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The second example of Lady Macbeth using masculinity against Macbeth is found in act one scene seven when Lady Macbeth says, “When you durst do it, then you were a man; And, to be more than what you were, you would be so much more the man”. True masculinity is defined by Lady Macbeth in these lines as she lectures Macbeth on taking over the throne. Now, the two characters are switching roles and Lady Macbeth rises even more with fierceness. There are many factors that define a man’s masculinity such as social, political, and cultural aspects. A man’s intentions are based upon these aspects and his actions are only justified along these guidelines. These aspects can be very degrading to a man if their actions differ from what society deems they should be. During Macbeth’s time, Scotland viewed killing in battle as heroic and valiant. In this case, violent aggression is saved only for men. Now, Macbeth is viewed as ignoble by giving up his role as head of the family as Lady Macbeth challenges his masculine position. Contradictory to these male stereotypes, Duncan is not a violent killer, but rather a king who is virtuous and kind. Duncan’s traits leave Macbeth with no ethical reason to murder the King. Lady Macbeth’s piercing comments lead Macbeth to question his manhood, and in the end cause him to kill his king, taking away Macbeth’s purity and guiltlessness as he attempts to redeem his manhood.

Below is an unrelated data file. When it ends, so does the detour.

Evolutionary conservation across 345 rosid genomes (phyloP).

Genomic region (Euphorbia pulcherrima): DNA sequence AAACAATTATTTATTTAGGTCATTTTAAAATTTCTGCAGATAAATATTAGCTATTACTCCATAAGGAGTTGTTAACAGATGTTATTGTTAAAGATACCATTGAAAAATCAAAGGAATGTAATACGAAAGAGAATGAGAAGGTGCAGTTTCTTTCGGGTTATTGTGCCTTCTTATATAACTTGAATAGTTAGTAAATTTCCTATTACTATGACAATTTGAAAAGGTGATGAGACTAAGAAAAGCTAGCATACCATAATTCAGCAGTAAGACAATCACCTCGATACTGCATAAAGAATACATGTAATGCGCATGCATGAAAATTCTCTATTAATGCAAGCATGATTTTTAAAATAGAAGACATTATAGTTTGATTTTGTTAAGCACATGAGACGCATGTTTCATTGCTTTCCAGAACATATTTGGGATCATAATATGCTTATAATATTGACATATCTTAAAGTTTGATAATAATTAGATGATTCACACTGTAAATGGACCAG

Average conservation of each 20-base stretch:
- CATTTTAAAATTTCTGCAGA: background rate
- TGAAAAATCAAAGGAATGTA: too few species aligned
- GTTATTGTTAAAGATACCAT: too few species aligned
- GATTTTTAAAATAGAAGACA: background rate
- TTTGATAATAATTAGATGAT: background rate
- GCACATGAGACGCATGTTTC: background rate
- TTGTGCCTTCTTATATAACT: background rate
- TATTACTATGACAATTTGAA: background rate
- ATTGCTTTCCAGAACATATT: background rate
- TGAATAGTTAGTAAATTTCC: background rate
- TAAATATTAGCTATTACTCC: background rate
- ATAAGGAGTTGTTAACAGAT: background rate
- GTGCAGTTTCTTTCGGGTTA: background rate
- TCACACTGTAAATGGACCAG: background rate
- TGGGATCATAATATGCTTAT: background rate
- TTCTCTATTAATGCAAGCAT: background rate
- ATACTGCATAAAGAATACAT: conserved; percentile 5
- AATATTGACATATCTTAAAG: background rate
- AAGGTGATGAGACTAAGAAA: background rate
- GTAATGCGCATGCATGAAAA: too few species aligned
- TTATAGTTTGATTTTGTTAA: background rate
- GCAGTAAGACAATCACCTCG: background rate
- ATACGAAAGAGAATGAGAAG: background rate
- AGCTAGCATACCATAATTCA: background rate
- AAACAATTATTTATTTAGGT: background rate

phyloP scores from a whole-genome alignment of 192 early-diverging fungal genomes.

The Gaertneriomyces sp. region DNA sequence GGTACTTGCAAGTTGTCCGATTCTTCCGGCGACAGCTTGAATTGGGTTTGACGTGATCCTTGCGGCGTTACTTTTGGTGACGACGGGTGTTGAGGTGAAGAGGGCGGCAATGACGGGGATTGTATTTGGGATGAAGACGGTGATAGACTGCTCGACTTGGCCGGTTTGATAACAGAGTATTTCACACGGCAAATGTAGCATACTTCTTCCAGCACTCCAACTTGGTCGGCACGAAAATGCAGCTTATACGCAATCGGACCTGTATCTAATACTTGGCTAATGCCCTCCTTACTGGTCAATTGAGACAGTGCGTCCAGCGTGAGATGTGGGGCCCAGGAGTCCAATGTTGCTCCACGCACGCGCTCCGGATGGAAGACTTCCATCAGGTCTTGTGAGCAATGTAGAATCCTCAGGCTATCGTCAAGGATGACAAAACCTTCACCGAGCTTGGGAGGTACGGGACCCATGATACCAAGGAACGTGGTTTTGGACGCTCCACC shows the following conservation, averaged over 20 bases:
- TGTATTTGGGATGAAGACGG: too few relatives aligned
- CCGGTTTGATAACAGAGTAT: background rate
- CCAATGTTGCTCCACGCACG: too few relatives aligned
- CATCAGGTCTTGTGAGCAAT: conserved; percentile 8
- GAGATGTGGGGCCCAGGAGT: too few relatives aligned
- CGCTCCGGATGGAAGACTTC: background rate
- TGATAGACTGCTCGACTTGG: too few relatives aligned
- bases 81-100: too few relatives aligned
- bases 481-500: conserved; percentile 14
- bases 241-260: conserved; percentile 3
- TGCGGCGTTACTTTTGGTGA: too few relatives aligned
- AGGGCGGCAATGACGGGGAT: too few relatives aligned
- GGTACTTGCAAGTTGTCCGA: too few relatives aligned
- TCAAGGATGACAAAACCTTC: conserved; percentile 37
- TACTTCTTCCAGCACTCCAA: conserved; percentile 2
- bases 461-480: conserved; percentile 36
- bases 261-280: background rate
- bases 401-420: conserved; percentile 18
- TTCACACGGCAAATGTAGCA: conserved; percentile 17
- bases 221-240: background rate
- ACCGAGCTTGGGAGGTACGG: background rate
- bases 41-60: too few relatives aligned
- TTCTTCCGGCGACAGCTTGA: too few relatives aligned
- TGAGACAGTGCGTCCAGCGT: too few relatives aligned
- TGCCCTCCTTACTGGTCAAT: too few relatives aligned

The third example of Lady Macbeth using masculinity against Macbeth is found in act three scene four when Lady Macbeth asks, “Are you a man? . . . O these flaws and starts, impostors to true fear, would well become a woman’s story at a winter’s fire, Authorized by her grandam…”. During a banquet at the castle, Macbeth sees the ghost of Banquo, causing him to seem mad in front of his guests. Lady Macbeth compares him to a woman in front of all the lords and openly scolds him for acting in such ways. Macbeth is enveloped in a patriarchal society where men are far above women at the time and exercise their power above them regularly. Macbeth’s infirmity allows his wife to constantly bombard him with concepts of manliness and drive him to seek blood in order to defend himself. Shakespeare uses these specific traits for Macbeth to show multiple views of his character. The audience can interpret these traits to mean many things. For instance, some in the audience would pity Macbeth and focus more on his heroic attributes defined early in the play when he was in battle, or some might see him as a tyrant who only thirsts for blood to get power and control. Had it not been for Lady Macbeth, different viewpoints would not be as strong because Macbeth would have lived loyal to the king.